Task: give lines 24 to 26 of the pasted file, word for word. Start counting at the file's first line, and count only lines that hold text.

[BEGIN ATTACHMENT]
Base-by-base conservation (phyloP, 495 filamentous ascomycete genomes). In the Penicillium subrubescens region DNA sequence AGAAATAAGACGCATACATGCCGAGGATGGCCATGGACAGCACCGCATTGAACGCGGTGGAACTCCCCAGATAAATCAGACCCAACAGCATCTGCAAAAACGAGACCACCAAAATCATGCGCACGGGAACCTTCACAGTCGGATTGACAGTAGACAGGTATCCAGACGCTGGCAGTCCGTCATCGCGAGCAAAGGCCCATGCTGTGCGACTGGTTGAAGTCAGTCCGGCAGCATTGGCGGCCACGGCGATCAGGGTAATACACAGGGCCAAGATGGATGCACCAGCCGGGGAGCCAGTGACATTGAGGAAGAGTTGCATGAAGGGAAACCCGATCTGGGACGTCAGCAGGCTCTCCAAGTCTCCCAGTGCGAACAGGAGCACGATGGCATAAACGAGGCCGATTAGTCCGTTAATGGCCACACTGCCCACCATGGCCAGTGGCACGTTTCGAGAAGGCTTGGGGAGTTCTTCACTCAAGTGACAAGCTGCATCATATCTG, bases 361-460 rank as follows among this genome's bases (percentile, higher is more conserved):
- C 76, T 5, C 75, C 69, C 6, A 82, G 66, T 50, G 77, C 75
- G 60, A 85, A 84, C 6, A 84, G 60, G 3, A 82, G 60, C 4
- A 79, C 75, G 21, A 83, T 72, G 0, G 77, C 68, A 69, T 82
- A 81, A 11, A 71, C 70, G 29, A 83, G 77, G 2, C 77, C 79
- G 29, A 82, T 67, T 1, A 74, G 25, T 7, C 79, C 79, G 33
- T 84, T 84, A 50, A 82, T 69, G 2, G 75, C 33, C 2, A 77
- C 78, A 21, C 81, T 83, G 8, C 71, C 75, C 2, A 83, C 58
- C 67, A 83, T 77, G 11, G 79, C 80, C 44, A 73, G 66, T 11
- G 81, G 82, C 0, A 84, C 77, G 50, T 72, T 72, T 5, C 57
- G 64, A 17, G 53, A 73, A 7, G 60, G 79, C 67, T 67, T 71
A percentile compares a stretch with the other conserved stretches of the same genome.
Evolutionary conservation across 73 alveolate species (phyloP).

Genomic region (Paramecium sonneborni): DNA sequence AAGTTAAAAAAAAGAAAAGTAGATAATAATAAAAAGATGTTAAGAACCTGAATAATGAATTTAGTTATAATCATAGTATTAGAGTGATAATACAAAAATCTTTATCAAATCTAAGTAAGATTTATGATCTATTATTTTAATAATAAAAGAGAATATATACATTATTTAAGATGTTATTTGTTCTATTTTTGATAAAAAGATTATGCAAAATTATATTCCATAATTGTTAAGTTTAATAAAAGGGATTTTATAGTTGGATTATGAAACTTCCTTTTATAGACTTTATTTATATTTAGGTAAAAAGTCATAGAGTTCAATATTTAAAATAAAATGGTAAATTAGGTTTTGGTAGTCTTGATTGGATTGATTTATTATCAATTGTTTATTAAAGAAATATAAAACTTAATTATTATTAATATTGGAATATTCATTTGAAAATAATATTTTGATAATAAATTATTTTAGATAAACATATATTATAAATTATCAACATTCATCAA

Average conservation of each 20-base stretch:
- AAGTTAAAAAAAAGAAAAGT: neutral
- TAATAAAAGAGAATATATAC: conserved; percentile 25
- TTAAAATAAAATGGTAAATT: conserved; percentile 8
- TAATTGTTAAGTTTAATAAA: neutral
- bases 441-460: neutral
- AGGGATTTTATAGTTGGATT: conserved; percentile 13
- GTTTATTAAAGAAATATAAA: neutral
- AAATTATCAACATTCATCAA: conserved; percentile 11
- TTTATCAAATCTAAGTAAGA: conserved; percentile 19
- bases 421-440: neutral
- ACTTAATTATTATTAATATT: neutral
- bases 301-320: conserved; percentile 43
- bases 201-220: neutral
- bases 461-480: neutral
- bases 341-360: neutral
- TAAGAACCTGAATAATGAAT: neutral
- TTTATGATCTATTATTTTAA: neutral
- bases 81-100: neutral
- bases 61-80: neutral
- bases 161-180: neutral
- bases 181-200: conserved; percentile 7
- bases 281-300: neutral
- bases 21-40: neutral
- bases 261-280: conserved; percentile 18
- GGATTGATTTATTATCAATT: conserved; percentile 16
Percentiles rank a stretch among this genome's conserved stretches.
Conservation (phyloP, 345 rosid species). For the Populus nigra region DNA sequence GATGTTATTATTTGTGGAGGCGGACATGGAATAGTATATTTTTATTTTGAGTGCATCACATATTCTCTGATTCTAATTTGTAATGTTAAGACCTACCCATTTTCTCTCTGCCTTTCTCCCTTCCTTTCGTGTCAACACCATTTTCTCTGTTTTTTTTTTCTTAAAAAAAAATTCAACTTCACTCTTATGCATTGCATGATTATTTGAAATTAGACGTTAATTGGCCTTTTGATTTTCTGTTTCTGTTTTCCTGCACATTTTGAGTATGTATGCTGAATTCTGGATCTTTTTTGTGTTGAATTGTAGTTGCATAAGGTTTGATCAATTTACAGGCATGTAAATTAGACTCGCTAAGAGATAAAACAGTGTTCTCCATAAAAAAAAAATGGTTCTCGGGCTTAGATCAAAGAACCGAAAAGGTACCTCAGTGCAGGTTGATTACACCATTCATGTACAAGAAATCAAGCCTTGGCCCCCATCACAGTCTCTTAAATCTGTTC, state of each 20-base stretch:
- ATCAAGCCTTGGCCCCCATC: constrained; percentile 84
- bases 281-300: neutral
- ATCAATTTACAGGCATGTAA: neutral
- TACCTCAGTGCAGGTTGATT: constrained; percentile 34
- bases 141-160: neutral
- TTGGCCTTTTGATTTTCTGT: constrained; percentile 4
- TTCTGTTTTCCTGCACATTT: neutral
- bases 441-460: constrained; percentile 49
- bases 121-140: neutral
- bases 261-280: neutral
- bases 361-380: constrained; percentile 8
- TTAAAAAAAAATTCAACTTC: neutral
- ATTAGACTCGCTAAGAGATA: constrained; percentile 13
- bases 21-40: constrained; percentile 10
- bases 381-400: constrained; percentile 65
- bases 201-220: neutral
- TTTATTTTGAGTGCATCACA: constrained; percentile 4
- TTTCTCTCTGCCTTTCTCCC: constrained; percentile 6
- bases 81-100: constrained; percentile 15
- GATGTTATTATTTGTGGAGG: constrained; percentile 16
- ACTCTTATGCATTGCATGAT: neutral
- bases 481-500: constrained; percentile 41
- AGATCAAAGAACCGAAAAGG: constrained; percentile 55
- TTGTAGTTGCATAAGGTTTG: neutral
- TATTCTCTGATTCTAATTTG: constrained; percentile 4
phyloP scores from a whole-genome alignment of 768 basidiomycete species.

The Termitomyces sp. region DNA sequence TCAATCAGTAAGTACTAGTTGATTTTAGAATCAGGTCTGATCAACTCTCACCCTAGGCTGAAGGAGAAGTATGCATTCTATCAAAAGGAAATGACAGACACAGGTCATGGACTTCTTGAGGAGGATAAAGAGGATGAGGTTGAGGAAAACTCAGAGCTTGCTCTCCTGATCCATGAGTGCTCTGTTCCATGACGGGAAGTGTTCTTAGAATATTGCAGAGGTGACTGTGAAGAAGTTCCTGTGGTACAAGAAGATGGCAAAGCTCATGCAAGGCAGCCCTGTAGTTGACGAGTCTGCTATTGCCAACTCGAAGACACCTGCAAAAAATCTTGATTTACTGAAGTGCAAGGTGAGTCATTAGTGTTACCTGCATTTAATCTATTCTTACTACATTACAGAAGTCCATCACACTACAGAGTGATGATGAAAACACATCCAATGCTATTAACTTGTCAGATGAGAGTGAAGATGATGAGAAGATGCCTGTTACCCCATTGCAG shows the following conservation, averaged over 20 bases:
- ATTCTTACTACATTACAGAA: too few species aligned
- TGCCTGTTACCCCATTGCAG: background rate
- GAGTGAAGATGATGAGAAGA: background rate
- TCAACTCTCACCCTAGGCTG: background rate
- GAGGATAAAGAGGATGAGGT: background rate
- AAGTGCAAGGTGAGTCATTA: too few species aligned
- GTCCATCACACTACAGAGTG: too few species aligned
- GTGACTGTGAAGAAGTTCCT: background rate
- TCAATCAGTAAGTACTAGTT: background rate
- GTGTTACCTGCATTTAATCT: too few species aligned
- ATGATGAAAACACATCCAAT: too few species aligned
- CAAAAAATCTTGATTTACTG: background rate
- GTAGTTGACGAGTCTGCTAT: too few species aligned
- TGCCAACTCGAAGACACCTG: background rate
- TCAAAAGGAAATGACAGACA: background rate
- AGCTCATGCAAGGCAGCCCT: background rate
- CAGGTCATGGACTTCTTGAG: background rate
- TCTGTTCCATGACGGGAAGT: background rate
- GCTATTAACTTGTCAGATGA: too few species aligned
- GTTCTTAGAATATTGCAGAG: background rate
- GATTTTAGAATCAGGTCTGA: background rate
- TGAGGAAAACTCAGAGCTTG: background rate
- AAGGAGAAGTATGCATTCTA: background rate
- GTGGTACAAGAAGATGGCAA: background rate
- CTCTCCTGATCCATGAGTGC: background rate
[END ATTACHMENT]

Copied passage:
- TTTATCAAATCTAAGTAAGA: conserved; percentile 19
- bases 421-440: neutral
- ACTTAATTATTATTAATATT: neutral